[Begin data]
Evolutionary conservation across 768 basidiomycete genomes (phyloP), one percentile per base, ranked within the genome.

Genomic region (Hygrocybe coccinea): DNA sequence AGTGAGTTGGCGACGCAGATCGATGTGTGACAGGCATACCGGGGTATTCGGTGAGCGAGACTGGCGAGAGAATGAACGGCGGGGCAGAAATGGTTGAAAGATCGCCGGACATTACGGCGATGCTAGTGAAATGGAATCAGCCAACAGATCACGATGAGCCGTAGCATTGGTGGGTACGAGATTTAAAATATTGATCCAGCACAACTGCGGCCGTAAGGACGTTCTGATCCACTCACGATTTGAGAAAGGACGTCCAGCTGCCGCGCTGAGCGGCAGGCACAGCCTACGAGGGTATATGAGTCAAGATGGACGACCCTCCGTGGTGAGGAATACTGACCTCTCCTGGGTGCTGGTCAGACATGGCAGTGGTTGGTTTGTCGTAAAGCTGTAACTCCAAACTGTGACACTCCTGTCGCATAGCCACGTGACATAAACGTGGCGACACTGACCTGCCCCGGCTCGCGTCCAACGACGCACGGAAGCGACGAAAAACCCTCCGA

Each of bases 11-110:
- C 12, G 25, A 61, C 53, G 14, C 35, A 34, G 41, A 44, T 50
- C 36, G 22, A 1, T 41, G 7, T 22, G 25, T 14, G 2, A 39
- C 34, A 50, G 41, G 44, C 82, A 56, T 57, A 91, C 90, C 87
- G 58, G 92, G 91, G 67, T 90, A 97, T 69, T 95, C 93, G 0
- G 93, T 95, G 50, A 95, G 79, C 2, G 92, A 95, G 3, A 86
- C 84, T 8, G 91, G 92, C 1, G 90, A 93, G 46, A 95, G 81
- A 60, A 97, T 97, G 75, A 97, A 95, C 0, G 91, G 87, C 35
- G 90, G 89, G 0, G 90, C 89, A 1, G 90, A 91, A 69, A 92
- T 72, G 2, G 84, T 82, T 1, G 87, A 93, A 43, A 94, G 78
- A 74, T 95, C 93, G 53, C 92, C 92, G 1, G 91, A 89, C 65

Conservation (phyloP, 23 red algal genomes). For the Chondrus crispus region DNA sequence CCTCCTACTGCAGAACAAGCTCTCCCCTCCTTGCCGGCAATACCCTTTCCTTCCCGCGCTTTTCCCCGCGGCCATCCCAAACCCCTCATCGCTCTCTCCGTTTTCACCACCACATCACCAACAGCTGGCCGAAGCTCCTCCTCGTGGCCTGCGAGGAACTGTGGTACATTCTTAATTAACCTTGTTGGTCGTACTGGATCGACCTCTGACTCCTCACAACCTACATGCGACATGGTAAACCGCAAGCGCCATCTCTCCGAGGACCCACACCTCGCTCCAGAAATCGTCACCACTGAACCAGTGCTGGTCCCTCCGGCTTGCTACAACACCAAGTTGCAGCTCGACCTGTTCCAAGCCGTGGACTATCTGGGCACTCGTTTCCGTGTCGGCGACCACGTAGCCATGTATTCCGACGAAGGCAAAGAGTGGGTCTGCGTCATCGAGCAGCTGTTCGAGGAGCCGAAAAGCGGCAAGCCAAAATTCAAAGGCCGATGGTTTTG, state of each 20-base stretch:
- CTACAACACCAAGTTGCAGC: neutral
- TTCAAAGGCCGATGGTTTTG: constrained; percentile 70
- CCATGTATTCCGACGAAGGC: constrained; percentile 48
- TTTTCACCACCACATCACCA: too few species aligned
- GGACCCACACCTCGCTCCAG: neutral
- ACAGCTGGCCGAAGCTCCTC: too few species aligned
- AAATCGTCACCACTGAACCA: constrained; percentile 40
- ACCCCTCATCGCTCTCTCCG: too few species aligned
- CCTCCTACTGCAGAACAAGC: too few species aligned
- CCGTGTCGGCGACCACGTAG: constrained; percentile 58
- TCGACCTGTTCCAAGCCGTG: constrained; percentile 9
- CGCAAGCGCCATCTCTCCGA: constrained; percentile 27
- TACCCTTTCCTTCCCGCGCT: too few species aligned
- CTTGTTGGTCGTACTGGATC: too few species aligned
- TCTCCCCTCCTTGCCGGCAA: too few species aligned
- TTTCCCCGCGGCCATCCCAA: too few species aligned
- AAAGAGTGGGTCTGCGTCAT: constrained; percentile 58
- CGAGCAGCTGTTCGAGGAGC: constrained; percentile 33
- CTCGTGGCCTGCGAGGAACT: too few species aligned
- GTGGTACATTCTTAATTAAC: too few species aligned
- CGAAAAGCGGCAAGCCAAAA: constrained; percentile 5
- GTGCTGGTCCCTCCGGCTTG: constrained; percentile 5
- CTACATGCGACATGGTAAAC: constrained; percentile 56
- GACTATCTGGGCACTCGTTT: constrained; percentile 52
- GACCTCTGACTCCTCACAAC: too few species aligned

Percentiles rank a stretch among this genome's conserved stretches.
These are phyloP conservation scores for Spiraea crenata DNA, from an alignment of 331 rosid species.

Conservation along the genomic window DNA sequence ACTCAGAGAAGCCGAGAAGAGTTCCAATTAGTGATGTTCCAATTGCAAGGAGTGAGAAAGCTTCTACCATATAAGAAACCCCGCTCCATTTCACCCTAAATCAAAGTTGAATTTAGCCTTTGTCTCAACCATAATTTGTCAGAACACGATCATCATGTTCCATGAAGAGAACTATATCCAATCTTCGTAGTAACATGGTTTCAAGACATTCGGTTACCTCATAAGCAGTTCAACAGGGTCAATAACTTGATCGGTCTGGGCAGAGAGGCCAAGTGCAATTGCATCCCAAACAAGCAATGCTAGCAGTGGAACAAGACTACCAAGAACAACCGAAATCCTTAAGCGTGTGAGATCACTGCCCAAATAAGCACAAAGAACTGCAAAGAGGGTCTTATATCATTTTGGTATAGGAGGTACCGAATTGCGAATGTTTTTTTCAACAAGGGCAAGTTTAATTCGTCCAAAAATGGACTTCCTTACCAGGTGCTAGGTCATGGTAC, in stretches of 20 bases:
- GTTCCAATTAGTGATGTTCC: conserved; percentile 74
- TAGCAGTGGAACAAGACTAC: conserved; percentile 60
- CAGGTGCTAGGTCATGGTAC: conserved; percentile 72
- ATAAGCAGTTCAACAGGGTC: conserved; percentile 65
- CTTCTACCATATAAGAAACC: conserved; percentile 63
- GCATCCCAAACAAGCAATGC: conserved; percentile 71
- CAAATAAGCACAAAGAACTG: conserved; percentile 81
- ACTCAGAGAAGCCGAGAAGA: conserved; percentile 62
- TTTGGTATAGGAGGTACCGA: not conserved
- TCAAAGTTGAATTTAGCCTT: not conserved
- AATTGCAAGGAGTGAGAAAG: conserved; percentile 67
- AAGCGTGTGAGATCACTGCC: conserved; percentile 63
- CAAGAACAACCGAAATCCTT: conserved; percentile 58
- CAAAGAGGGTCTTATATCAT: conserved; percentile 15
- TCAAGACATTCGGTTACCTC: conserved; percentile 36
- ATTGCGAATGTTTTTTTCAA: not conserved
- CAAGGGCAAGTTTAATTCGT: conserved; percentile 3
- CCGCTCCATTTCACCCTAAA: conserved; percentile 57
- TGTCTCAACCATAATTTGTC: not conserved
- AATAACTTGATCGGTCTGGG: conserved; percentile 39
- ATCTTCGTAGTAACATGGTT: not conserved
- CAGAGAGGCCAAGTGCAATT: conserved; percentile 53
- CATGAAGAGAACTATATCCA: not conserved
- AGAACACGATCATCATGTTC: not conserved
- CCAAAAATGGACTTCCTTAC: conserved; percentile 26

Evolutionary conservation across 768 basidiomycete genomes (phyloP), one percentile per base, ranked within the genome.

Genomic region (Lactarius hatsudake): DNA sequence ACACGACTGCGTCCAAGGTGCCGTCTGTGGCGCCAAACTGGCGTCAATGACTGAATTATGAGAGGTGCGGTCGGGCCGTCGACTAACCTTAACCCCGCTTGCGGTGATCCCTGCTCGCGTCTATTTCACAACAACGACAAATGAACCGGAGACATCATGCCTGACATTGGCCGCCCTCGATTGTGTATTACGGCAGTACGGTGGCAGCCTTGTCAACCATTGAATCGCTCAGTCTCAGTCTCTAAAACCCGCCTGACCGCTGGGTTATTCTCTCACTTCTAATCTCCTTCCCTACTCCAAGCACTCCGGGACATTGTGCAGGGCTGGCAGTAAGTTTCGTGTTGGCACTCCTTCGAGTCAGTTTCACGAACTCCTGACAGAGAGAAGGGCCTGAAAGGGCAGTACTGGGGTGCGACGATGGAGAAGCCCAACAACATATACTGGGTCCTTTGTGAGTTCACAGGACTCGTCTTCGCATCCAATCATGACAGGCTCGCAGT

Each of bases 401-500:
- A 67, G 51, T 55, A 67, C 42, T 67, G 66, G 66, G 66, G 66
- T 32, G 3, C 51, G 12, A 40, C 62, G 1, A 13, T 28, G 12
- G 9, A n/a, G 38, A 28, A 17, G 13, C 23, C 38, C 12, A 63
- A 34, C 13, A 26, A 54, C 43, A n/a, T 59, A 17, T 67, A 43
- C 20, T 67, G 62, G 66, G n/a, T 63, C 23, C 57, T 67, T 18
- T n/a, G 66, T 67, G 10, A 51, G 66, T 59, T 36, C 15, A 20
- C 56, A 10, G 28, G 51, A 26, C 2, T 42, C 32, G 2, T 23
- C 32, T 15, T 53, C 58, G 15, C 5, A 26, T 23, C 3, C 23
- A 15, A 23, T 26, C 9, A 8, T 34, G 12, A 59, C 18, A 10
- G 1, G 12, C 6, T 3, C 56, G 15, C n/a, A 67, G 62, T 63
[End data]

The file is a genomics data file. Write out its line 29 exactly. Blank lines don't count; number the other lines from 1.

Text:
- TCTCCCCTCCTTGCCGGCAA: too few species aligned